Not only did this Parsi Vegetarian Society and its sister institution, the Zoroastrian Raadi Society (established later) put their spacious lecture hall at the service of the Master, but these two institutions dedicated to the great cause of Khshnoom their finances, their 'Frasho-Gard' (i.e. Renovation) quarterly magazine, their 'Frasho-Gard' printing press, and above all, their best expert workers of the time like the good and enthusiastic (the late) Ervad Sohrab Panthaki, (the late) learned Ervad Pheroze S. Masani, (the late) learned Merwan Katgara and (the late) learned Mr. Dinshah S. Masani. Thanks to all these workers the active propaganda for spreading the pristine pure knowledge of Khshnoom in the community could be conducted zealously.
Vast literature in the shape of books and pamphlets in the Gujarati language was produced and thousands of copies of each publication were distributed. This was done either entirely free of cost or at nominal price. With regard to the expenses incurred, the inspiring presence of the Master, it is true, attracted public donations, both large and small, yet it is doubtful if that propaganda work would have been possible to such a large extent without the help of the Societies' funds.
Thus there was something remarkable in the good fortune of the above two Societies that made them the sponsors of that beatific knowledge, whereby they became the bulwark of orthodoxy and their lecture hall the platform of Khshnoom.
Light out of Darkness
Here (in this lecture hall) the Ustad Saheb conducted for years his two-day fortnightly classes; here flocked the learned besides the common people and drank the nectar of Khshnoom which Ustad Saheb had brought from his Magav- Masters-in-seclusion, and which he did cautiously and sparingly pour out to the extent of their mental calibre and equipment for imbibing such abstruse knowledge.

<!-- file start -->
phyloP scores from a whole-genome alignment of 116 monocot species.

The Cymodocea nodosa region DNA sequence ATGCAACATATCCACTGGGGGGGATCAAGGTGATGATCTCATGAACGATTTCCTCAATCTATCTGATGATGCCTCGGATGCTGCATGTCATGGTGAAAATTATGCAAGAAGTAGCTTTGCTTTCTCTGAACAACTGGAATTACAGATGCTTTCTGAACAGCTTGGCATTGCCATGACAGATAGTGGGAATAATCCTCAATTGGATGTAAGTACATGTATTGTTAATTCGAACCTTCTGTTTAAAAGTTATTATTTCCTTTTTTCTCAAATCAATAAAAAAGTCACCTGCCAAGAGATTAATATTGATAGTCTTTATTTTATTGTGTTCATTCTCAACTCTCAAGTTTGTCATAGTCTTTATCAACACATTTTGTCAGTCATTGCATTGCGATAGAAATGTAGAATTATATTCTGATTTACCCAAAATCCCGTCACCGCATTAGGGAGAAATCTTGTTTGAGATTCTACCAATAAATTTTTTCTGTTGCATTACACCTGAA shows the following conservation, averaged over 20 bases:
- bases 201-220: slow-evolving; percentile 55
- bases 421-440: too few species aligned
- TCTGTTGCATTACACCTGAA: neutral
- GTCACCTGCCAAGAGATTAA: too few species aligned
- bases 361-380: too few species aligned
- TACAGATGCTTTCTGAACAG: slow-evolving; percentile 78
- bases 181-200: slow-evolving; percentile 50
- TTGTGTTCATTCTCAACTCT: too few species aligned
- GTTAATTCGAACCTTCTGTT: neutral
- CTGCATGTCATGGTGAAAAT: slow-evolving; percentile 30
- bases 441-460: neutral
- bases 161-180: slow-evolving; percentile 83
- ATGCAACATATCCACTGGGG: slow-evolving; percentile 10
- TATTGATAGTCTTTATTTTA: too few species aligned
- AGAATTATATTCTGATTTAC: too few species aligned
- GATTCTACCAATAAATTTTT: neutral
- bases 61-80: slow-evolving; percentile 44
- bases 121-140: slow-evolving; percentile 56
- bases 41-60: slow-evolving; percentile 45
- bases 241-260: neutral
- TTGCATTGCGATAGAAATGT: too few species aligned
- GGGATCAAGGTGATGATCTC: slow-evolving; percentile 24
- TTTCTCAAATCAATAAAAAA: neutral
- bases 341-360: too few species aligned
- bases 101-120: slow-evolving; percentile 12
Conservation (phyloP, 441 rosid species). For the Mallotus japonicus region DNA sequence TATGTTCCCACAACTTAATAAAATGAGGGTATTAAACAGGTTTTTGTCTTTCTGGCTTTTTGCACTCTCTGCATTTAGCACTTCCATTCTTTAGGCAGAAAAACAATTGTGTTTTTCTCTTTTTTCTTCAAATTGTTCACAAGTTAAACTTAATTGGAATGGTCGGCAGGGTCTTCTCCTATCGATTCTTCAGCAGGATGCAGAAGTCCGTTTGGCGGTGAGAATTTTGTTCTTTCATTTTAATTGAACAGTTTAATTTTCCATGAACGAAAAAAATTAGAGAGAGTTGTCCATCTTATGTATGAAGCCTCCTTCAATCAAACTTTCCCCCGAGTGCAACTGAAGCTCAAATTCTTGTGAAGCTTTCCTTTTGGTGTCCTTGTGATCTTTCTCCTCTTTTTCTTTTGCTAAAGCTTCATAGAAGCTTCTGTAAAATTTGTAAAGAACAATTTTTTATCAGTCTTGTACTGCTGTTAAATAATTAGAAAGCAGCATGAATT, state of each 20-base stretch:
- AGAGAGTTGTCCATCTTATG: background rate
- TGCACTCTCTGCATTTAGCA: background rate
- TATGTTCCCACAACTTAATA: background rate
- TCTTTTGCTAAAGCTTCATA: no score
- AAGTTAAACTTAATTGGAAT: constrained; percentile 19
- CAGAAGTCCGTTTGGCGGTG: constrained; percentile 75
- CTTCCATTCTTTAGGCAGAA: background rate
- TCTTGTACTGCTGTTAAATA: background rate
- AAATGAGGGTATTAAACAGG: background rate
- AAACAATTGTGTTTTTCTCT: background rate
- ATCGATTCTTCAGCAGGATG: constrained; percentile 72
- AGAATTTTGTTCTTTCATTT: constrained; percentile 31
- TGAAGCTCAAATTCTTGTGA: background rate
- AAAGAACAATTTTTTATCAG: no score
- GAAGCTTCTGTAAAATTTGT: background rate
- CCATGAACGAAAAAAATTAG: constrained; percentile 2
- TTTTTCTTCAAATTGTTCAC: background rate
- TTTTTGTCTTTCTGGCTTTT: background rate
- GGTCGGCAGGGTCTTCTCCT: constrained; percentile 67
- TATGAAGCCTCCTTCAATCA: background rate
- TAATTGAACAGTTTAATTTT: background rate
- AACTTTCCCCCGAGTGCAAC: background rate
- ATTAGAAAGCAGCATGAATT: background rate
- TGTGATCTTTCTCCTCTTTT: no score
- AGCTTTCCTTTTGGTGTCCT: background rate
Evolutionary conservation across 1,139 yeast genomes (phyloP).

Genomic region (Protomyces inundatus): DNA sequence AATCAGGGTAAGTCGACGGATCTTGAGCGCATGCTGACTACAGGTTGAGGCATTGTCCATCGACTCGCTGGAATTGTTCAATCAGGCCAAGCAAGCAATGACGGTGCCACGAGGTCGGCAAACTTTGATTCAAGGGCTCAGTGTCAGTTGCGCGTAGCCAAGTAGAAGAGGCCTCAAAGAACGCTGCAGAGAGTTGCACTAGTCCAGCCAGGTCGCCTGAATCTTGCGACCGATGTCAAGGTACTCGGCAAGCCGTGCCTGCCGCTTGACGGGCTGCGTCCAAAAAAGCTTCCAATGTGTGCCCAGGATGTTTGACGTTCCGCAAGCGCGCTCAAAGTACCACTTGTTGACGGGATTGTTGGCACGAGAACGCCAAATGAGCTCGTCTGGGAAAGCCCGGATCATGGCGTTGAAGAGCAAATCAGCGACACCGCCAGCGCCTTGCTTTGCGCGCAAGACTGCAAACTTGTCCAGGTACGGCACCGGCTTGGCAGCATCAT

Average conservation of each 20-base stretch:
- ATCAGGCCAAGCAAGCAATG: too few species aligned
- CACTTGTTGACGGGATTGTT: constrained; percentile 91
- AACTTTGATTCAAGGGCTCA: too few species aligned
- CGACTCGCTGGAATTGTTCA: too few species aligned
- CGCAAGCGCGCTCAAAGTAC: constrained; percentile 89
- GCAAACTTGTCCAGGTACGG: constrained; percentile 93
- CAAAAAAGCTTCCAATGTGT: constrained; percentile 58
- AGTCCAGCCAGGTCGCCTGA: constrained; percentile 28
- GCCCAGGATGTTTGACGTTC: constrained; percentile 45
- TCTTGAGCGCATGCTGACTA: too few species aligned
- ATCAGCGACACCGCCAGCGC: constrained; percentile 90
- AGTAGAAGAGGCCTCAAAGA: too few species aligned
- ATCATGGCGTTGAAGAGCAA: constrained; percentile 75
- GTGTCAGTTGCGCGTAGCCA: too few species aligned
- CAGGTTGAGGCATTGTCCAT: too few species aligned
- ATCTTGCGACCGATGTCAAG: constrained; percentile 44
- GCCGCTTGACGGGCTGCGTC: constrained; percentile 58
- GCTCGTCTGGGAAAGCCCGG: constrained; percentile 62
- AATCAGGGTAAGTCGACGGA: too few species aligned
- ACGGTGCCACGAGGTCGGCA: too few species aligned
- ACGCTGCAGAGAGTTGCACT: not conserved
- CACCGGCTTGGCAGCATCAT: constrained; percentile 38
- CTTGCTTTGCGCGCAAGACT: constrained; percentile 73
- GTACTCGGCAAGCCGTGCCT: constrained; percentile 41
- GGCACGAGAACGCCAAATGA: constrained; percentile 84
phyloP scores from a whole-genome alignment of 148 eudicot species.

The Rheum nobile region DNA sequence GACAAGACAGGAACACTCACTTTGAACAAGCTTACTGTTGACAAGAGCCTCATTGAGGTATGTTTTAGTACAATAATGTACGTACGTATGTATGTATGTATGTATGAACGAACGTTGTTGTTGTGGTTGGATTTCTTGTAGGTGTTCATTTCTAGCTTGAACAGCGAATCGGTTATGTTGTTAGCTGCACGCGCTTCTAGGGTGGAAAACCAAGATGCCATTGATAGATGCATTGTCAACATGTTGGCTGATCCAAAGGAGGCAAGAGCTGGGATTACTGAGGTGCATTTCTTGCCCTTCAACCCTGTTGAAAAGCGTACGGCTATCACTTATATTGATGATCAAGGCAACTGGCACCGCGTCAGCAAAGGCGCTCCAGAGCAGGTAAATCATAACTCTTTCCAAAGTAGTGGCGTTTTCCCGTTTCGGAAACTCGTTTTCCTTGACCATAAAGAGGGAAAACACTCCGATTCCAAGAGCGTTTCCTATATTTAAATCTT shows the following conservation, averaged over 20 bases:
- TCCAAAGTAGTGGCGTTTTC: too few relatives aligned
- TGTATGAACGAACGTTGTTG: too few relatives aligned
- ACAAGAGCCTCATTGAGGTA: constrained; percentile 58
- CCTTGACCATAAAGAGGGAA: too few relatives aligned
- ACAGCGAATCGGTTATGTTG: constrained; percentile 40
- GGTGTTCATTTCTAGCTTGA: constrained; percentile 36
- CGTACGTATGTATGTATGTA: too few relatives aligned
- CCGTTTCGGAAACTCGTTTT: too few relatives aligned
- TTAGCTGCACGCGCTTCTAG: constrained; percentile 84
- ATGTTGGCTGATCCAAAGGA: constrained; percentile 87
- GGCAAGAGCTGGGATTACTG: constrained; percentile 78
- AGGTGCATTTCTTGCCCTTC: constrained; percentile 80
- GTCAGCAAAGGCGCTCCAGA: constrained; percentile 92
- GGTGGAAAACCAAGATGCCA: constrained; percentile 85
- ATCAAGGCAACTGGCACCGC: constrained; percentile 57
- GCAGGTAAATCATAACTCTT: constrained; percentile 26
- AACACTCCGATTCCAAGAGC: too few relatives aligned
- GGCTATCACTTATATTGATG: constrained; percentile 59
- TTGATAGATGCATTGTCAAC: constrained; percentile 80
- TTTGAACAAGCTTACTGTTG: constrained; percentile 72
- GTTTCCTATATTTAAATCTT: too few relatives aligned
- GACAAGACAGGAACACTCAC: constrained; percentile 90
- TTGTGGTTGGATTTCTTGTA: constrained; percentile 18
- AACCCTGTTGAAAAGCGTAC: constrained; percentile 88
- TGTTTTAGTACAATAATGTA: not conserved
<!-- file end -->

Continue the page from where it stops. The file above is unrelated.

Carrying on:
Thus did Ustad Saheb fill with joy the hearts of the Zoroastrian devotees who were seekers after the true knowledge of their Faith, and spread light in the community that was groping in the dark in spite of the teaching of the philological school. In this great cause the two Societies above mentioned have been fortunate enough to render great service with all the resources at their command. We earnestly wish they may be able to maintain their past high traditions of religious service to the community.
[Page 82] As regards the great stimulus, which the propaganda of Khshnoom received at the time, the reader's attention may well be drawn to one very important contributory factor. Year after year under the auspices of the Zoroastrian Radih Society and supervision of the Master himself, the Fasli Takchian (second grade Muktad,1) ceremonies were celebrated in the suburbs of Bombay among natural surroundings far away from the impure atmosphere of city life. In these ceremonies glass vases were used instead of the usual metal (silver or german silver) vessels.
This was in accordance with the teachings of the Ustad Saheb who explained that whenever the Zoroastrian Calendar was disorganized, owing to not taking into account the leap year, metal vases cannot be consecrated for each individual departed soul as was and is the current practice, as it is opposed to the teachings of the Zoroastrian religion. The Master further explained that under such circumstances pure glass vases filled with pure well water should be used as containers for holding flowers possessing superior Khoreh (Aura) in the ceremonies for 18 days. He further taught that such Takchian ceremonies should be performed for the benefit of groups of souls concerned who are attracted to these ceremonies during this holy period.
To the above type of ceremonies consecrated by Zoroastrian Radih Society hundreds of devoted Zoroastrians flocked to pay their homage year after year, and thus the teachings of Khshnoom received very wide publicity.
The Late Ervad Pheroze Masani – A Great Worker In the Cause of Khshnoom